Unlike their European counterparts, American universities provided a poor environment in which to produce well-trained physicians. The admission requirement was most often the student's ability to pay the tuition fee. Following graduation, most educated physicians interested in further education were forced to travel to Europe especially Germany to study in an environment where the evolution of scientific medicine was truly underway. The real advancement of North American medicine was primarily due to these motivated individuals who returned home to begin the daunting task of replacing the prejudices of theology 35 with the discipline of scientific enquiry.
In 19th-century North America, the profession of medicine was clearly in disarray and disrepute. It is from this backdrop that one can clearly see how alternative philosophies to the classic medical model could not only germinate but also justifiably gain public trust and support.
Born inAndrew Taylor Still was the son of a physician who was also a Methodist minister. He was influenced by his father to go into medicine.
He felt the education to be boring and uninspiring and he seemed well aware that the medical approach of the day e. Interestingly, although Edward Jenner had introduced inoculation to the world init would be another 40 years before it gained general acceptance, even in Britain. It is believed that Still's children had contracted spinal meningitis.
His children almost certainly had very little chance of survival but he did not know that, neither did he accept it. This tragic event was the final straw that would divorce him from standardized medicine. Although he maintained his licence to practise medicine, it was only to facilitate the development of his new ideology AsStill had suffered from chronic headaches. He had noted one day, while falling asleep with his neck wedged between the roots of an oak tree, that his headaches were completely relieved.
Using this and other experiences, he began to slowly conceive of a theory whereby health could only be maintained and, therefore, disease defeated, by maintaining normal function of the musculoskeletal system. Apart from manipulative techniques, he also incorporated the idea of magnetism. Unlike the magnetic therapies of today, this magnetism was thought to come from within the therapist's body, a concept primarily derived from the Austrian physician Franz Anton Mesmer, the man who was incorrectly given credit for the introduction of hypnotic therapy, or mesmerism.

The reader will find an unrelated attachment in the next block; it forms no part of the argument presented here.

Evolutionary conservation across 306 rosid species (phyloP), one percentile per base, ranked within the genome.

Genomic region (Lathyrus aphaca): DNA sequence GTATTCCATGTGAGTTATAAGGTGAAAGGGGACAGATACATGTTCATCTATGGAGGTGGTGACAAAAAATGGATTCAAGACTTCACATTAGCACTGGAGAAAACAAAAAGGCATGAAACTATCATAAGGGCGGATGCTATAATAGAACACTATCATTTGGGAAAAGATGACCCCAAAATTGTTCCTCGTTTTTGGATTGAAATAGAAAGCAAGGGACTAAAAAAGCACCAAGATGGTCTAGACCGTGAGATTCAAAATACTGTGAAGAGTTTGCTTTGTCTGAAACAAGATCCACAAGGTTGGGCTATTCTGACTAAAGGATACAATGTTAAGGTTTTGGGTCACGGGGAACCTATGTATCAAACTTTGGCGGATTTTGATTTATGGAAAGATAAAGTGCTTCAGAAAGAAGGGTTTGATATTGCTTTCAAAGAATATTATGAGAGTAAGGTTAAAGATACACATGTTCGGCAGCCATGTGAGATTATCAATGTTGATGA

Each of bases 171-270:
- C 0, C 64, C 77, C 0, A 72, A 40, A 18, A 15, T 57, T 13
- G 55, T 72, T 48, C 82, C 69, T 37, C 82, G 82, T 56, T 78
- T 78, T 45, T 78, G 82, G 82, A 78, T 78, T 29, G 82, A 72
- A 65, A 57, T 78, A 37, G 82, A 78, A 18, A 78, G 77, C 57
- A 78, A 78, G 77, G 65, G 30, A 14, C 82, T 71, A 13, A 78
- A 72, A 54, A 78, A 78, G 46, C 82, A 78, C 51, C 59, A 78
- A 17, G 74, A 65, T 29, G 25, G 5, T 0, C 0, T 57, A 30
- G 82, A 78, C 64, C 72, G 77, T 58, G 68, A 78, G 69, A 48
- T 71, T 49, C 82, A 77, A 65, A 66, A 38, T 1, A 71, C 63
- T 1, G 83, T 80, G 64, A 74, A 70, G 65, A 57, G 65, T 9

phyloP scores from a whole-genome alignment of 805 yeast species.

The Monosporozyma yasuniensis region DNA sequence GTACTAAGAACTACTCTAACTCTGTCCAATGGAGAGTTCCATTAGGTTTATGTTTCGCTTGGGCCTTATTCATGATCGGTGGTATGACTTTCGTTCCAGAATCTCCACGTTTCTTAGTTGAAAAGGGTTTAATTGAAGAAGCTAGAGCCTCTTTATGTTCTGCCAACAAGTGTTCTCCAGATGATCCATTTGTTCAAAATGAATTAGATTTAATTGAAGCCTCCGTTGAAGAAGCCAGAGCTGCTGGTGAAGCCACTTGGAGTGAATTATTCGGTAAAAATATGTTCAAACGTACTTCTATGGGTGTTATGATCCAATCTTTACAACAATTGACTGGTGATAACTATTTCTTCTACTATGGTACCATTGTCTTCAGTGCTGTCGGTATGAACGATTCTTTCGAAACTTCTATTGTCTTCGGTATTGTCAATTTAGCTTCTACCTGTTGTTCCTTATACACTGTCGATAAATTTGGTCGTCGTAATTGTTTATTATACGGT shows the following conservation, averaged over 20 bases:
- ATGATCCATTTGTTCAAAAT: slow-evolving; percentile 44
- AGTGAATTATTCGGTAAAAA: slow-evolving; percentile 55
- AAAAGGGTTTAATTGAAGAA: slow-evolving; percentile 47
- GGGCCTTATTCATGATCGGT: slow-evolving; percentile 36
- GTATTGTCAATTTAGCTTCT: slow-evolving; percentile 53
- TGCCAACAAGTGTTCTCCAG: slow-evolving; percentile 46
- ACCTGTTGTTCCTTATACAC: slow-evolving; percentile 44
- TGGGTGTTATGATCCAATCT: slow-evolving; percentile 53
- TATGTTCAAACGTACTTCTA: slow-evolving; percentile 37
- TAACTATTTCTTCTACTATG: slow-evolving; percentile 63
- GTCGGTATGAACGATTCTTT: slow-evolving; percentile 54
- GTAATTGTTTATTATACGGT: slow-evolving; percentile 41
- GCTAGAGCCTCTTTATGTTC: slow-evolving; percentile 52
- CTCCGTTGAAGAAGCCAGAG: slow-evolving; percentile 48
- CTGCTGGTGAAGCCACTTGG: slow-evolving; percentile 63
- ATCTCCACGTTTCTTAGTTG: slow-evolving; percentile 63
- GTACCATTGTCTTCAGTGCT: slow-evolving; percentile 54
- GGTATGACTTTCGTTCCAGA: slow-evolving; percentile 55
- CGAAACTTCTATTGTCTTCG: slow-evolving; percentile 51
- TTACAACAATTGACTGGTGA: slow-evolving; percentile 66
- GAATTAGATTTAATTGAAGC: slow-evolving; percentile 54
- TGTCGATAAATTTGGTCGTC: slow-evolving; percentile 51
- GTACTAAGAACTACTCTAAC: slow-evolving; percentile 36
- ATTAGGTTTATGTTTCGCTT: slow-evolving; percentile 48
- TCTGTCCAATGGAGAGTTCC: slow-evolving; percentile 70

Mesmer definitely saw the potential of using the human spirit to treat patients and if there were anything that would stimulate a religious healer like Andrew Still, this was it. Not surprisingly, many of Still's earlier papers related to a primal religious study between God and the Devil. Of course, this would do little to encourage acceptance from the established medical community. This, coupled with his unpopular belief that manipulation could cure disease, would ensure that he was denied access to established medical schools to teach his philosophies and techniques.
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However, his drugless, non-surgical approach to the treatment of disease rapidly gained acceptance among the general public. He soon found that he was unable to treat the growing s of patients and decided he would have to train others to help him in his work. Inhe was confident enough in his beliefs that he established the American Osteopathic College in Kirksville, Missouri. This would become known in Osteopathy as the Law of the Artery.
As Still's methods continued to grow in popularity, more colleges were opened and by the time of his death in3, Doctors of Osteopathy had been graduated. Today, 20 colleges of osteopathic medicine boast an enrolment of nearly 10, students As osteopathy evolved, much of the growing body of scientific knowledge being embraced by the rapidly changing medical profession was also taught in osteopathic colleges. This parallel growth has led to osteopathic physicians enjoying equivalent legal and professional practice rights as medical physicians, at least in the United States. However, there was, and perhaps still is, a philosophical chasm between the two professions.